Yesterday, the Senate confirmed three nominees to federal district courts, Nancy Rosenstengel to the Southern District of Illinois, James Peterson to the Western District of Wisconsin, and Indira Talwani to the District of Massachusetts. Judge Rosenstengel’s confirmation is notable because she will be the first female judge in the Southern District of Illinois, bringing the number of women who are confirmed as the “first” in their district under the Obama Administration to 14. In addition, Judge Talwani will be the first person of Asian descent to serve as a federal judge in Massachusetts, and only the second female Article III judge of South Asian descent nationwide. Read more »

Senate Schedules Confirmation Vote on Michelle Friedland for April 28

After voting to move forward on her nomination yesterday morning, the Senate scheduled an up-or-down vote on the nomination of Michelle T. Friedland to be a judge on the Ninth Circuit Court of Appeals – for April 28. That is, two weeks from Monday, after the Senate returns from its two-week recess. 

This two-week delay came about because Senate Republicans refused to allow the vote to take place before Senators left town, even though the bipartisan procedural vote leaves little doubt that this outstanding nominee will imminently be confirmed to this important court. Read more »

Senate Votes to Move Forward on Nomination of Michelle Friedland

This morning, the Senate voted to allow a confirmation vote on the nomination of Michelle Friedland to the Ninth Circuit Court of Appeals, 56-41. The vote was bipartisan, with Senators Collins and Murkowski supporting the decision to move forward on the nomination. Read more »

Initial Vote Scheduled on Michelle Friedland, Nominated to Ninth Circuit Court of Appeals

Last night, Senate Majority Leader Reid began the process to hold a vote on the nomination of Michelle T. Friedland to the Ninth Circuit Court of Appeals. Ms. Friedland, an experienced appellate litigator who is a partner in the San Francisco office of Munger, Tolles & Olson, LLP, is extremely well-qualified to serve on this important court. She graduated from Stanford University with distinction, studied at Oxford University as a Fulbright scholar, and was ranked second in her graduating class at Stanford Law School. After receiving her law degree, she clerked for Judge David Tatel on the U.S. Court of Appeals for the District of Columbia Circuit and then for Justice Sandra Day O’Connor on the United States Supreme Court. Following her clerkships, she was a lecturer at Stanford Law School, teaching courses on federal jurisdiction and environmental law, before joining her law firm. She has also served as an adjunct law professor at the University of Virginia School of Law. In addition to her exceptional legal credentials and experience, Ms. Friedland has been recognized for her thousands of hours of pro bono service, including representing same-sex couples in the challenge to California’s Proposition 8 before the California Supreme Court. She also serves as a member of the Board of the Silicon Valley Campaign for Legal Services, a nonprofit dedicated to raising funds to provide free legal services for low-income individuals. Read more »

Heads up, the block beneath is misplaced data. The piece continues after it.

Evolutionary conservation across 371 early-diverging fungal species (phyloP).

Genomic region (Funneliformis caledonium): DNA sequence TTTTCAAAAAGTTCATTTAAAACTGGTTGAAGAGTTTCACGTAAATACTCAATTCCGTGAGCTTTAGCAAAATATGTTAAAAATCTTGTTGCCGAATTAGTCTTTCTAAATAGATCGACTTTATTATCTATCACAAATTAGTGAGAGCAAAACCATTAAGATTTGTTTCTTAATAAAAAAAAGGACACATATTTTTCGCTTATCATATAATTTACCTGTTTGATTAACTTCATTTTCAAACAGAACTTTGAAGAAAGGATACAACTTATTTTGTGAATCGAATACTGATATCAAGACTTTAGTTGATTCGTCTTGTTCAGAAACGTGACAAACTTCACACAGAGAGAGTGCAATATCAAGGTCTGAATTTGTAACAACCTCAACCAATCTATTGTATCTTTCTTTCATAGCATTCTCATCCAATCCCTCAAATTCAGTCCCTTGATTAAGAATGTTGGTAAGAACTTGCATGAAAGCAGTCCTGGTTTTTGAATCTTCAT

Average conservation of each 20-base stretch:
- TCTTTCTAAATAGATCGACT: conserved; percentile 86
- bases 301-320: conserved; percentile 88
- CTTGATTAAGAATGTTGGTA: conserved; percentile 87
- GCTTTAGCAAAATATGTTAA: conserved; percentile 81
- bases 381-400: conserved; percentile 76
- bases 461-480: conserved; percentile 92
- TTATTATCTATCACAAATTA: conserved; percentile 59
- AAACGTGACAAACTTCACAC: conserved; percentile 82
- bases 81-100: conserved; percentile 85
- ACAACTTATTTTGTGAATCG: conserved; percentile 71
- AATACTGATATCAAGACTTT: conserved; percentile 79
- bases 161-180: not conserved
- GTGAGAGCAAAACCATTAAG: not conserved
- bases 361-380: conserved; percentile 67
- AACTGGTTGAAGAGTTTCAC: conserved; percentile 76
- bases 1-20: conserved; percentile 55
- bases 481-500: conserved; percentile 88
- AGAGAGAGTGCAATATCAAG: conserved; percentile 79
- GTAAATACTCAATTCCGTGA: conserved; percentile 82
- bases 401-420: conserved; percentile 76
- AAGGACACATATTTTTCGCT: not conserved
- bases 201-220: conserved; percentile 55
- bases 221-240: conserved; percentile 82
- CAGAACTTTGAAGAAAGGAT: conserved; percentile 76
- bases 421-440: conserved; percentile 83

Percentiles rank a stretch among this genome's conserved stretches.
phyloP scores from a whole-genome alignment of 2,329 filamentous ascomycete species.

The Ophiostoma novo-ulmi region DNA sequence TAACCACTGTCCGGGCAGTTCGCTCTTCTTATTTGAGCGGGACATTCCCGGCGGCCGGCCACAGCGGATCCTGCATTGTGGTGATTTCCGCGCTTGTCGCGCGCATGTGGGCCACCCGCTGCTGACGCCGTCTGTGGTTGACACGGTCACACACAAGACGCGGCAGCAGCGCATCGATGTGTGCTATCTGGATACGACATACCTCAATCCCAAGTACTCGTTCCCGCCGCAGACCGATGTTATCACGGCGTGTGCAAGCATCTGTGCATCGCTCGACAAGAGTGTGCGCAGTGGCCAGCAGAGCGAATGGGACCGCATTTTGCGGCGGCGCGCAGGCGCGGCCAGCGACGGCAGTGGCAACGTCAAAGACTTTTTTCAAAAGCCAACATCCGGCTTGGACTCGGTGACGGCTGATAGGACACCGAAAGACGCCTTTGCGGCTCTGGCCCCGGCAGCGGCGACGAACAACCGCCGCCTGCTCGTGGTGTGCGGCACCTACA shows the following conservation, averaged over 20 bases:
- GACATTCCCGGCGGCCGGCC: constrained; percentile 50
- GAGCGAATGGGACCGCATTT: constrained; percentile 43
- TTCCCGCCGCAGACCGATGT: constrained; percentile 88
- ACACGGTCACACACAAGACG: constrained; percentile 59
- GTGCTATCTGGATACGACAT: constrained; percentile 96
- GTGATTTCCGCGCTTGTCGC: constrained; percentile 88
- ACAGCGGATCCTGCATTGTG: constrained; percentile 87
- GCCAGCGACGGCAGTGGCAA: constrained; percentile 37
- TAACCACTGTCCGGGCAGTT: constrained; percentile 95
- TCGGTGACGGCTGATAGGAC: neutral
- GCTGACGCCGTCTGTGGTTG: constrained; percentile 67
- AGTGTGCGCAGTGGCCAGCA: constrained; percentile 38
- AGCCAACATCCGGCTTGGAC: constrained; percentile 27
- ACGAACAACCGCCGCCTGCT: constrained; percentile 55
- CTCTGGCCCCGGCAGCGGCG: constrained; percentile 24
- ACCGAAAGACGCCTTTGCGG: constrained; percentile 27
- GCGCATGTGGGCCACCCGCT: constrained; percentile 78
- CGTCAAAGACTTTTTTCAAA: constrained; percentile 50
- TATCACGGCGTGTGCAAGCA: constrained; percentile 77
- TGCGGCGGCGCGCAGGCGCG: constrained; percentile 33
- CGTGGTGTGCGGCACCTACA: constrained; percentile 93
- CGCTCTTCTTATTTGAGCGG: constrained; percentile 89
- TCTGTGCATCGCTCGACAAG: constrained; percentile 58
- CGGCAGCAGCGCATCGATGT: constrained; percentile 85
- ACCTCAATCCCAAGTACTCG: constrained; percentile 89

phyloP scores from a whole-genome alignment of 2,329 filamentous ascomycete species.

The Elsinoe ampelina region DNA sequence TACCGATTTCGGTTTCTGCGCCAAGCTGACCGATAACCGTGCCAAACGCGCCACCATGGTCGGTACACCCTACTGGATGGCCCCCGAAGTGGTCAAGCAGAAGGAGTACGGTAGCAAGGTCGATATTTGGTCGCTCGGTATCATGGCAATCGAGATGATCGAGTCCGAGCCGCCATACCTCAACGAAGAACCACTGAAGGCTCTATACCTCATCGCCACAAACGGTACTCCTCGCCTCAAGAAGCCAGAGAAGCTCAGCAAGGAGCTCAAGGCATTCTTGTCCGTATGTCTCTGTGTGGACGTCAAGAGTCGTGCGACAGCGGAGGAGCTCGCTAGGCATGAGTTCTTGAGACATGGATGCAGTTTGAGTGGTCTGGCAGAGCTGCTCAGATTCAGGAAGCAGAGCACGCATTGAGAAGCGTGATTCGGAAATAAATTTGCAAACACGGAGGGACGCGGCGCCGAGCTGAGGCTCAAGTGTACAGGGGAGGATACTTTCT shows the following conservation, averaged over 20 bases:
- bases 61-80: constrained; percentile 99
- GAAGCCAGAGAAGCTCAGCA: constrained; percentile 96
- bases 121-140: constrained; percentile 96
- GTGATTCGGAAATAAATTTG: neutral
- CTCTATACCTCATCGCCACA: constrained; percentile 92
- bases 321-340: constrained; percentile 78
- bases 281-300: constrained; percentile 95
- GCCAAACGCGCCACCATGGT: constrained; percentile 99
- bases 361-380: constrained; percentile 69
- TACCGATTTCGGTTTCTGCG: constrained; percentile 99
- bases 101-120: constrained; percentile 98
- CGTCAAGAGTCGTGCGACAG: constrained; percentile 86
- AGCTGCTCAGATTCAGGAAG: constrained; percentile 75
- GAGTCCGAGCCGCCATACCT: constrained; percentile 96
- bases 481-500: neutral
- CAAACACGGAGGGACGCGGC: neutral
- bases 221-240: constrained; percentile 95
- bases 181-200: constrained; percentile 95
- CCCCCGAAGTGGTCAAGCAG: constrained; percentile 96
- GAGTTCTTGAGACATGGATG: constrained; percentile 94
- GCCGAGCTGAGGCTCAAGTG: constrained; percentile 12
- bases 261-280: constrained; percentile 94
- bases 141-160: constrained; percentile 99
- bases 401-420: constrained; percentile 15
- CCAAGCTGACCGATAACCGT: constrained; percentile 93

Carolyn McHugh Confirmed to Tenth Circuit Today

Today, the Senate confirmed Carolyn McHugh to a Utah-based seat on the Tenth Circuit Court of Appeals by a vote of 98-0.  Following Judge McHugh’s confirmation, the number of active female judges on this court has doubled (to two), another milestone to celebrate during Women’s History Month.Read more »